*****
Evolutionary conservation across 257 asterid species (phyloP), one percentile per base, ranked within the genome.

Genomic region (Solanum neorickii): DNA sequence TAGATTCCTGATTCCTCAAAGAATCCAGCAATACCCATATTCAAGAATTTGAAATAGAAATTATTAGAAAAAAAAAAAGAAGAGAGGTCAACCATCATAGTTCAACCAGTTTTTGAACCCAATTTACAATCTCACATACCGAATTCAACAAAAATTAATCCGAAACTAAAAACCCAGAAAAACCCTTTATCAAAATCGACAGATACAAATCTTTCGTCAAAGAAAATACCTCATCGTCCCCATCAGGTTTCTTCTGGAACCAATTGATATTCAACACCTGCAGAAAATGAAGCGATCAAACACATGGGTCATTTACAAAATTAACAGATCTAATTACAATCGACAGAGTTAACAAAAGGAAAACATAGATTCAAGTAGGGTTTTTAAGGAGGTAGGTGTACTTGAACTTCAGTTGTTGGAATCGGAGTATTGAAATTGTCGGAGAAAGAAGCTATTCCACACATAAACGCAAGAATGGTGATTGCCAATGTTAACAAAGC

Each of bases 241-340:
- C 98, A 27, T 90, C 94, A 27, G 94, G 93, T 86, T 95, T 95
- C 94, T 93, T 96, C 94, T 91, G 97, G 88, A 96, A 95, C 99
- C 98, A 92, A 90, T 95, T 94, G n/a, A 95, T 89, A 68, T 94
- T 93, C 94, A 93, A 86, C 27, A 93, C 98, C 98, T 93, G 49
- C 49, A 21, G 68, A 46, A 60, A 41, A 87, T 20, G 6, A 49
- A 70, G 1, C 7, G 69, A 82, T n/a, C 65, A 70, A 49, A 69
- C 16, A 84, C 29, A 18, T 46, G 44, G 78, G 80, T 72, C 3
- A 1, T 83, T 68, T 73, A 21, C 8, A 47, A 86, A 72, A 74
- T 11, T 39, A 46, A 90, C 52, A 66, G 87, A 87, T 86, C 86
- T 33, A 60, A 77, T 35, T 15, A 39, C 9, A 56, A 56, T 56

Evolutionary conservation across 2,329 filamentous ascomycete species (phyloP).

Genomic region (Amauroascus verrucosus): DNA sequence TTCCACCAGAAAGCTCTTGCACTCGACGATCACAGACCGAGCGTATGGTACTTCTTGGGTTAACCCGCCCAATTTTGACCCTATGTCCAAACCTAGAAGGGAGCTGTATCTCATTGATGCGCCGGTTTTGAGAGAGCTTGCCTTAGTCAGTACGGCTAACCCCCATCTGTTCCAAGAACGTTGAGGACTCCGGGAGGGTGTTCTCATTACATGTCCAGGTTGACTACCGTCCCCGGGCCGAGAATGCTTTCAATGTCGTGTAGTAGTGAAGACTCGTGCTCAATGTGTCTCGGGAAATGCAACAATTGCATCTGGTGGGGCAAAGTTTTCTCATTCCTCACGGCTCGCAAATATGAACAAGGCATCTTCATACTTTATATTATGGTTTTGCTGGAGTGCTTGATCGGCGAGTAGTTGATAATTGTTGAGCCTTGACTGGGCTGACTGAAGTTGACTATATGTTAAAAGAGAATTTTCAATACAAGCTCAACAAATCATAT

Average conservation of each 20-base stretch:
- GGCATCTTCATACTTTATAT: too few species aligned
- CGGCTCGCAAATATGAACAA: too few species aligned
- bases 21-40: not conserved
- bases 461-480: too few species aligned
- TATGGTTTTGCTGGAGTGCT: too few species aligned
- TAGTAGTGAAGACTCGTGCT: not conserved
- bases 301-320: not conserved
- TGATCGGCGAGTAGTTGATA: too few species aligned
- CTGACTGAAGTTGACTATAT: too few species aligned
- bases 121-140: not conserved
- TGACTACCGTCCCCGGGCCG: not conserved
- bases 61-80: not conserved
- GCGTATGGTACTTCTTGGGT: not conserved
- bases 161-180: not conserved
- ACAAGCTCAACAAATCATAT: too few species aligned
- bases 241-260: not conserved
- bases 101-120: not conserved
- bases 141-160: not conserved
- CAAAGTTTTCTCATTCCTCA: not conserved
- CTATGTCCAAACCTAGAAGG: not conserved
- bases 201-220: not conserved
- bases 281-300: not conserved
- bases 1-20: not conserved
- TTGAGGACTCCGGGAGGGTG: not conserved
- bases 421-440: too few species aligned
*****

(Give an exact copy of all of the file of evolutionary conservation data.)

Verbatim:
Evolutionary conservation across 257 asterid species (phyloP), one percentile per base, ranked within the genome.

Genomic region (Solanum neorickii): DNA sequence TAGATTCCTGATTCCTCAAAGAATCCAGCAATACCCATATTCAAGAATTTGAAATAGAAATTATTAGAAAAAAAAAAAGAAGAGAGGTCAACCATCATAGTTCAACCAGTTTTTGAACCCAATTTACAATCTCACATACCGAATTCAACAAAAATTAATCCGAAACTAAAAACCCAGAAAAACCCTTTATCAAAATCGACAGATACAAATCTTTCGTCAAAGAAAATACCTCATCGTCCCCATCAGGTTTCTTCTGGAACCAATTGATATTCAACACCTGCAGAAAATGAAGCGATCAAACACATGGGTCATTTACAAAATTAACAGATCTAATTACAATCGACAGAGTTAACAAAAGGAAAACATAGATTCAAGTAGGGTTTTTAAGGAGGTAGGTGTACTTGAACTTCAGTTGTTGGAATCGGAGTATTGAAATTGTCGGAGAAAGAAGCTATTCCACACATAAACGCAAGAATGGTGATTGCCAATGTTAACAAAGC

Each of bases 241-340:
- C 98, A 27, T 90, C 94, A 27, G 94, G 93, T 86, T 95, T 95
- C 94, T 93, T 96, C 94, T 91, G 97, G 88, A 96, A 95, C 99
- C 98, A 92, A 90, T 95, T 94, G n/a, A 95, T 89, A 68, T 94
- T 93, C 94, A 93, A 86, C 27, A 93, C 98, C 98, T 93, G 49
- C 49, A 21, G 68, A 46, A 60, A 41, A 87, T 20, G 6, A 49
- A 70, G 1, C 7, G 69, A 82, T n/a, C 65, A 70, A 49, A 69
- C 16, A 84, C 29, A 18, T 46, G 44, G 78, G 80, T 72, C 3
- A 1, T 83, T 68, T 73, A 21, C 8, A 47, A 86, A 72, A 74
- T 11, T 39, A 46, A 90, C 52, A 66, G 87, A 87, T 86, C 86
- T 33, A 60, A 77, T 35, T 15, A 39, C 9, A 56, A 56, T 56

Evolutionary conservation across 2,329 filamentous ascomycete species (phyloP).

Genomic region (Amauroascus verrucosus): DNA sequence TTCCACCAGAAAGCTCTTGCACTCGACGATCACAGACCGAGCGTATGGTACTTCTTGGGTTAACCCGCCCAATTTTGACCCTATGTCCAAACCTAGAAGGGAGCTGTATCTCATTGATGCGCCGGTTTTGAGAGAGCTTGCCTTAGTCAGTACGGCTAACCCCCATCTGTTCCAAGAACGTTGAGGACTCCGGGAGGGTGTTCTCATTACATGTCCAGGTTGACTACCGTCCCCGGGCCGAGAATGCTTTCAATGTCGTGTAGTAGTGAAGACTCGTGCTCAATGTGTCTCGGGAAATGCAACAATTGCATCTGGTGGGGCAAAGTTTTCTCATTCCTCACGGCTCGCAAATATGAACAAGGCATCTTCATACTTTATATTATGGTTTTGCTGGAGTGCTTGATCGGCGAGTAGTTGATAATTGTTGAGCCTTGACTGGGCTGACTGAAGTTGACTATATGTTAAAAGAGAATTTTCAATACAAGCTCAACAAATCATAT

Average conservation of each 20-base stretch:
- GGCATCTTCATACTTTATAT: too few species aligned
- CGGCTCGCAAATATGAACAA: too few species aligned
- bases 21-40: not conserved
- bases 461-480: too few species aligned
- TATGGTTTTGCTGGAGTGCT: too few species aligned
- TAGTAGTGAAGACTCGTGCT: not conserved
- bases 301-320: not conserved
- TGATCGGCGAGTAGTTGATA: too few species aligned
- CTGACTGAAGTTGACTATAT: too few species aligned
- bases 121-140: not conserved
- TGACTACCGTCCCCGGGCCG: not conserved
- bases 61-80: not conserved
- GCGTATGGTACTTCTTGGGT: not conserved
- bases 161-180: not conserved
- ACAAGCTCAACAAATCATAT: too few species aligned
- bases 241-260: not conserved
- bases 101-120: not conserved
- bases 141-160: not conserved
- CAAAGTTTTCTCATTCCTCA: not conserved
- CTATGTCCAAACCTAGAAGG: not conserved
- bases 201-220: not conserved
- bases 281-300: not conserved
- bases 1-20: not conserved
- TTGAGGACTCCGGGAGGGTG: not conserved
- bases 421-440: too few species aligned